DISCLOSURE OF INVENTION

In response to the above issues, the present invention seeks to provide (a) a gas discharge panel and a gas discharge device that secure a favorable discharge capacity while sustaining the illuminance efficiency, and (b) the related methods of manufacture.

The above objectives are to be achieved by a gas discharge panel having (a) a plurality of cells arranged in a matrix, each of the cells being filled with a discharge gas enclosed between a pair of substrates, and (b) pairs of display electrodes arranged on an inner surface of one of the substrates so as to extend in a row direction of the matrix. Each pair of display electrodes comprise (a) two bus lines lying parallel to each other and extending in the row direction of the matrix, (b) one or more inner protrusions arranged within each cell on an inner side of one or both of the bus lines so as to protrude toward an inner side of an opposite bus line, and (c) one or more outer protrusions arranged so as to protrude from an outer side of one or both of the bus lines.

According to the above construction, a shortest gap (discharge gap) between each pair of display electrodes is either the gap between one of the bus lines and the inner protrusions provided on the opposite bus line or the gap between the inner protrusions provided on both of the bus lines. Discharge is generated in the shortest gap. By concentrating the electric charge within the shortest gap during the discharge period, it is possible to keep the discharge firing voltage below existing levels. Also, the generated discharge gradually expands to the outer protrusions, allowing a sustain discharge (surface discharge) to be secured over a wide area. Thus the present invention allows for an excellent discharge capacity to be achieved while improving the illuminance efficiency above existing levels. According to the present invention, it is also possible to arrange the inner protrusions on each of the bus lines so that the ends are out of alignment along the row direction of the matrix.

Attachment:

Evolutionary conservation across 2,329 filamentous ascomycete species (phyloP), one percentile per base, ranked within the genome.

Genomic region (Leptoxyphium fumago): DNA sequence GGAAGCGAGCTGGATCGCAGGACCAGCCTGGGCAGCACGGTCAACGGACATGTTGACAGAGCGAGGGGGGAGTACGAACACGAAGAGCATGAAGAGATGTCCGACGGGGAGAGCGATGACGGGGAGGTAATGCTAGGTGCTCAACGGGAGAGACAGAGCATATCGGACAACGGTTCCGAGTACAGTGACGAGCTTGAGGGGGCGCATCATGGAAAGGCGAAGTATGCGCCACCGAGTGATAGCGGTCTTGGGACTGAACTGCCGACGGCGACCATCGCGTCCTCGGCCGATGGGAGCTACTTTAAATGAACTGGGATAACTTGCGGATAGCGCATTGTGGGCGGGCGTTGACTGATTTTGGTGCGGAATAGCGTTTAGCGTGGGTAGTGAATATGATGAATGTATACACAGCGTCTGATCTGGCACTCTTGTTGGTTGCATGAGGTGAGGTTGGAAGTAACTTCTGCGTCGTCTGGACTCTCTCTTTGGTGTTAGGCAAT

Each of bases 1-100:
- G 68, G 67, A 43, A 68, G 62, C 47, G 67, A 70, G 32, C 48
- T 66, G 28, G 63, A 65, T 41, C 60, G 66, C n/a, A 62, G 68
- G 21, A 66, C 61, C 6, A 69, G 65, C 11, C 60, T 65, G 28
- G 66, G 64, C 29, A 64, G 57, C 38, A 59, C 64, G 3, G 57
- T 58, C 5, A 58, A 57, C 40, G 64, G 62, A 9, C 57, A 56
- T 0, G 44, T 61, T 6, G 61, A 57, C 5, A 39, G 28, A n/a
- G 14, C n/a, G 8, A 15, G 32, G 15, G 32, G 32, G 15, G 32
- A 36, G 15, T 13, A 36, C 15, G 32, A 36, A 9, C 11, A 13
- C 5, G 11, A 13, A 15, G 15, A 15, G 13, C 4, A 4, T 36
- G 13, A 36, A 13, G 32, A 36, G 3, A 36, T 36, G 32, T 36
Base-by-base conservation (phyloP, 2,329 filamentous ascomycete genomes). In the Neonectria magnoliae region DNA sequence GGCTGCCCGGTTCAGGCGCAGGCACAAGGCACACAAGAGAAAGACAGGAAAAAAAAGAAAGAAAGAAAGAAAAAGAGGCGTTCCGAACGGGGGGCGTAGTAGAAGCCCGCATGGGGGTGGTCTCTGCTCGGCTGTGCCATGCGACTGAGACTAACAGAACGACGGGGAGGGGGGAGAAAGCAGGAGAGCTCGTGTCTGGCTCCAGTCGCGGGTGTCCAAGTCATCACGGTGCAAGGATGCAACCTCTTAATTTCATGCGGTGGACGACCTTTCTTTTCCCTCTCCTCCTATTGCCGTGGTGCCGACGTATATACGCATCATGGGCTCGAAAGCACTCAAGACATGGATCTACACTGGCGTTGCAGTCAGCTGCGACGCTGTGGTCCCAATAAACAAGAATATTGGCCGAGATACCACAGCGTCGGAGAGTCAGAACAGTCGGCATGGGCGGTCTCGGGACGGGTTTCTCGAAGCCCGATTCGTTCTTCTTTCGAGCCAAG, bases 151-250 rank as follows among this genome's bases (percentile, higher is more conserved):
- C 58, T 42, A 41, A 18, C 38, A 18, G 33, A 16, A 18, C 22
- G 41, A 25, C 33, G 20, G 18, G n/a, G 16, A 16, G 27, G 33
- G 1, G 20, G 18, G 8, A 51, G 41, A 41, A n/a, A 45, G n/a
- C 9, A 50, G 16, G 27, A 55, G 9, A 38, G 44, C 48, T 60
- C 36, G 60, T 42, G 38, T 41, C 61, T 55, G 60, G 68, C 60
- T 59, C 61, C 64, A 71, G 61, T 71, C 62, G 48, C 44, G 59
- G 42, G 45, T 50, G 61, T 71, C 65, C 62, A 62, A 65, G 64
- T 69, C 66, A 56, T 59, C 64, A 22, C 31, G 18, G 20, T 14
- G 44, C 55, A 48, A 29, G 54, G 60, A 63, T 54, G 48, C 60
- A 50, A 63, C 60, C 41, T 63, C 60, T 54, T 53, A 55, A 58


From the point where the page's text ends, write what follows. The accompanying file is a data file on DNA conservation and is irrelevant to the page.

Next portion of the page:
In summary, the excellent discharge capacity and improved illuminance efficiency achieved by the present invention are due to the favorable way in which the discharge capacity expands along the row and column directions of the matrix (i.e. parallel to the surface of the substrates) at the time of sustaining the discharge between the pairs of display electrodes.

BRIEF DESCRIPTION OF DRAWINGS

FIG. 1 is a cross-sectional perspective view of a section of the PDP of the first embodiment;

FIG. 2 is a schematic view of the panel driving part, the display electrodes, and so on, of the first embodiment;

FIG. 3 shows the driving process of the panel driving part of the first embodiment;

FIG. 4 is a frontal illustration of the display electrodes of the PDP of the first embodiment;

FIG. 5 is a frontal illustration of a variation of the display electrodes (variation 1-1) of the first embodiment;

FIG. 6 is a frontal illustration of a variation of the display electrodes (variation 1-2) of the first embodiment;

FIG. 7 is a frontal illustration of a variation of the display electrodes (variation 1-3) of the first embodiment;

FIG. 8 is a frontal illustration of a variation of the display electrodes (variation 1-4) of the first embodiment;

(a) is a frontal illustration of a variation of the display electrodes (variation 1-4) of the first embodiment;

    • (b) is a frontal illustration of a variation of the display electrodes (variation 1-5) of the first embodiment;
    • (c) is a frontal illustration of a variation of the display electrodes (variation 1-6) of the first embodiment;
    • (d) is a frontal illustration of a variation of the display electrodes (variation 1-7) of the first embodiment;
    • (e) is a frontal illustration of a variation of the display electrodes (variation 1-8) of the first embodiment;